Changing trends in nursing education
The increasing demand for nurses both within the country and abroad has led to a dramatic increase in the number of seats for nursing courses in Kerala.
From strength to strength: The number of seats for nursing courses has increased significantly.
Ever since former President A.P.J. Abdul Kalam’s call, in his 10-point development agenda for Kerala, for the creation of an army of nurses and paramedics to meet the rising demand for paramedical personnel at the national and global levels, nursing education in the State has undergone a sea change. Efforts have been made to increase the number of seats and to sanction new colleges.
In fact, the State government began efforts to increase the number of seats in tune with the National Health Policy 2002, which states, “The ratio of nursing personnel in the country vis-a-vis doctors and beds is very low according to professionally accepted norms. There is also an acute shortage of nurses trained in super specialty disciplines for deployment in tertiary care facilities.”
The State started sanctioning self-financing nursing courses in the private sector from the time of the UDF regime headed by A.K. Antony. The current LDF government has plans to start three more nursing colleges. Future plans include beginning M.Sc. nursing courses at the Government Medical Colleges at Alappuzha and Thrissur.
The State Cabinet has cleared the Health Department’s proposal to establish a State Institute of Medical Education and Technology (SIMET) to promote paramedical education in the government sector. Initially, SIMET will set up three nursing colleges at Malampuzha in Palakkad, Uduma in Kasaragod and Palluruthi in Ernakulam.
The institute will start B.Sc. nursing courses this year itself after receiving the approval of the Indian Nursing Council.
Dr. Kochuthressiamma Thomas, registrar, Kerala Nurses and Midwives Council, Thiruvananthapuram, said that the shortage of manpower and demand for qualified hands in the country and abroad had necessitated an increase in the number of seats.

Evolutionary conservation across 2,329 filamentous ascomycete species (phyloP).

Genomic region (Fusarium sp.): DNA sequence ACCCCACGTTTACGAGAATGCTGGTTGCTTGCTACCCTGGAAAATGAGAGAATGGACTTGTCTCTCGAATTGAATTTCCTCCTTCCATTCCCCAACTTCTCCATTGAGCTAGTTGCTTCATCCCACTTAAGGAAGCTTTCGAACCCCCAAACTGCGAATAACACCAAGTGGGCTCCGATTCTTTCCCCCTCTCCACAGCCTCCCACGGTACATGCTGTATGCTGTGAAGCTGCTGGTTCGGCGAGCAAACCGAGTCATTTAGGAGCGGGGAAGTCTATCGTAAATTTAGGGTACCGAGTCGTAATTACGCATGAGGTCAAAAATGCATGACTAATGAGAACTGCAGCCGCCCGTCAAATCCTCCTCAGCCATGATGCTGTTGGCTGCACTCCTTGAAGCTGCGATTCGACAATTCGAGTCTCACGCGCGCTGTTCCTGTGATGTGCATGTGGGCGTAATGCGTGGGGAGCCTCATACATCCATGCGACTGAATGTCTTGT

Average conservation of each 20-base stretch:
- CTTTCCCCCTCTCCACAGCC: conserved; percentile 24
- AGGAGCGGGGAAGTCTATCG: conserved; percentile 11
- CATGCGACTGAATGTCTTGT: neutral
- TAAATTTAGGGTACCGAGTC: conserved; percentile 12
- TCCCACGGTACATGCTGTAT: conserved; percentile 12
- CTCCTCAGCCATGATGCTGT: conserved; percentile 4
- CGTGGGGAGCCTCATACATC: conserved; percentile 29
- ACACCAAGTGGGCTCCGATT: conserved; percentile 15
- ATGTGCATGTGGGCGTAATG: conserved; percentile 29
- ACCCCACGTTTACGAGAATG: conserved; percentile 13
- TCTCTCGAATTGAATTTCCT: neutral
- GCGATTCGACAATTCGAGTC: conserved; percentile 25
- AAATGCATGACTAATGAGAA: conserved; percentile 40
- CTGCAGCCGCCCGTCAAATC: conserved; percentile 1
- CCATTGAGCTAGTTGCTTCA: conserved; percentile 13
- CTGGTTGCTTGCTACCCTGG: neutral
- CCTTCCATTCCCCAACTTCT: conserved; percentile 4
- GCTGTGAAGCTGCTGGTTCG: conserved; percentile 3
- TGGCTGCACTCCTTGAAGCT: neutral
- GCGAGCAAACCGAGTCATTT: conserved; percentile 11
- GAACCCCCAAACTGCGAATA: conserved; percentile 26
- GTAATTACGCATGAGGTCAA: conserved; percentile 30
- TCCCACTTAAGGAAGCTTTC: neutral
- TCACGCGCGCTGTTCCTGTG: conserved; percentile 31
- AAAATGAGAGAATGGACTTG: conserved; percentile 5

As of now, there are 4,080 seats for B.Sc. nursing in the State. Apart from the five government nursing colleges attached to the five medical colleges in the State, 68 private institutions and 10 institutions under universities (self-financing mode) offer the course. The duration of the course is five years.
Also, there are 212 nursing schools, 194 of them in the private sector, which offer Diploma in General Nursing and Midwifery (DNM) in the State. For DNM, there are 6,279 seats — 5,845 in private nursing schools and 434 in government nursing schools.
Anoop K., State secretary, Graduate Nurses Forum, said that the Indian Nursing Council (INC) has instructed to wind up the DNM courses by 2010, and instead to focus on B.Sc. courses. The postgraduate course, M.Sc. nursing is offered only at the government nursing colleges (total 80 seats).
Mr. Anoop said that, as per standards, there should be one nurse for each patient in an Intensive Care Unit (ICU) and one nurse for five patients in general wards. But the government was unable to find enough hands to meet the standardsand often there would be only one nurse for up to 50 patients.
Rijo Jose, president of Post Graduate Nursing Students Forum, however, says that the existing strength of students was enough to meet the demand for qualified nurses in the State and even for the opportunities outside.
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